Although not “rare,” these rare earth magnets began to appear in household products and toys more than a decade ago. One manufacturer, Maxfield and Oberton Holdings, LLC, created a set of rare earth spheres called Buckyballs, or Buckycubes, first as a toy for children, then solely as an executive toy for adults. The danger of the toy sets soon became apparent.

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As a medical patient, being informed about potentially dangerous pharmaceutical products or medical devices can prevent you from suffering injury or risking death. Unfortunately, just because the Federal Drug Administration (FDA) initially approves a product for market release does not mean that severe adverse side effects are non-existent for some patients. All too often, adverse side effects do not become apparent until several years after the products’ release. In many cases, the manufacturer is liable.

In some instances, companies reevaluate and recall their dangerous products at a later time. This typically occurs after discovering initial research was inadequate to uncover relevant risks about the drug or medical device. It also occurs after patients suffer injury and send adverse event reports to the FDA.

The following are potentially dangerous medical devices where the companies either recalled the products themselves, were warned by the FDA about violations or continue to face numerous lawsuits based on harm experienced by consumers:

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Manufacturers and retailers are responsible for marketing toys and products free from defects or potential danger. Too often, parents learn too late of the inherent danger in goods sold for use by their children.

In December 2013, IKEA, a Swedish home furnishing retailer, recalled its SMILA line of wall lamps. The lamps, available in bright colors and shapes like a star, seahorse, heart and flower, were marketed for use around children.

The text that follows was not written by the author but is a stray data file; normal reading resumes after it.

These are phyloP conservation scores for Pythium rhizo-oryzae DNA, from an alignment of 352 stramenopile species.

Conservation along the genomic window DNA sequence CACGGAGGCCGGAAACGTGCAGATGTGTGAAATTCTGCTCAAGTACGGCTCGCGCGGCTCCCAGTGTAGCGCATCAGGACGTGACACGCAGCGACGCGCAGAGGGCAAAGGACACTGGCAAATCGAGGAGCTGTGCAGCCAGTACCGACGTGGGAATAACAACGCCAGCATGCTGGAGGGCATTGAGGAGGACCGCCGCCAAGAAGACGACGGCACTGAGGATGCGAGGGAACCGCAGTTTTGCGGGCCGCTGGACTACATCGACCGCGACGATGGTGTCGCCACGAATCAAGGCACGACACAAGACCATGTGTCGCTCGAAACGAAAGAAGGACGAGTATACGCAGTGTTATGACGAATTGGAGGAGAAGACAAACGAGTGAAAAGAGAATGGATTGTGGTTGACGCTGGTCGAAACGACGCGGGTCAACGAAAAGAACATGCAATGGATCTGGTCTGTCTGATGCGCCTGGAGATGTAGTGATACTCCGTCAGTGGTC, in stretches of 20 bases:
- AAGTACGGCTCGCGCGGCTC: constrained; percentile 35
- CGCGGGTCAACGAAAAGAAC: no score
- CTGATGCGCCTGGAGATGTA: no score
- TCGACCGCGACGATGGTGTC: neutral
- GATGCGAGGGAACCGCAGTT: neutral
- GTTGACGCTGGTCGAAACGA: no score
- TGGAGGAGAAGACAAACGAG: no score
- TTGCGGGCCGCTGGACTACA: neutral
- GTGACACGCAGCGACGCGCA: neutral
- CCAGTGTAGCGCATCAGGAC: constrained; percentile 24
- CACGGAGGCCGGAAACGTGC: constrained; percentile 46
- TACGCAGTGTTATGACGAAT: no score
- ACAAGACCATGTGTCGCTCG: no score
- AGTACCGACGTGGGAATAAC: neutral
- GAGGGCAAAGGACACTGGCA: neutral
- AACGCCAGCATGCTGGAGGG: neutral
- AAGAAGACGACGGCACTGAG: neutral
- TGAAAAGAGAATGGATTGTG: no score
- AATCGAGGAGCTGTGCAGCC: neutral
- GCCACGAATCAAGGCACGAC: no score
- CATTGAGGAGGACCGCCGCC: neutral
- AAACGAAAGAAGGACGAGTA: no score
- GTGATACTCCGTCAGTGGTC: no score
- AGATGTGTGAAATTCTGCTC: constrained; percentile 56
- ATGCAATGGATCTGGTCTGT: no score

The recall was prompted by the death of one child and the near-death of another. The tragic death involved a 17-month-old toddler, who became entangled in the lamp cord of his SMILA wall lamp. Unable to free himself, he suffocated and died. A 15-month-old child became similarly entangled but was rescued before he strangled to death.

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Thanks to research and technology, doctors now have medical devices at their disposal to help patients live better lives. However, because these medical devices often are constructed with man-made materials, they can pose a threat to the patient. One of those devices is transvaginal mesh.

Transvaginal mesh, which is made with polypropylene, is implanted in female patients to repair pelvic organ prolapse and stress urinary incontinence. Pelvic organ prolapse occurs when the issue that holds the pelvic organs in place weakens or stretches. Stress urinary incontinence occurs when urine leaks during physical activities, such as exercise, laughing, sneezing or coughing.

The Food and Drug Administration (FDA) first alerted patients about complications associated with transvaginal mesh in 2008. The FDA updated that alert in 2011, stating that the serious complications associated with the use of transvaginal mesh to repair a pelvic organ prolapse are not rare. This was a significant change from the FDA’s 2008 communication. However, the FDA still is considering any complications associated with the use of transvaginal mesh to repair stress urinary incontinence.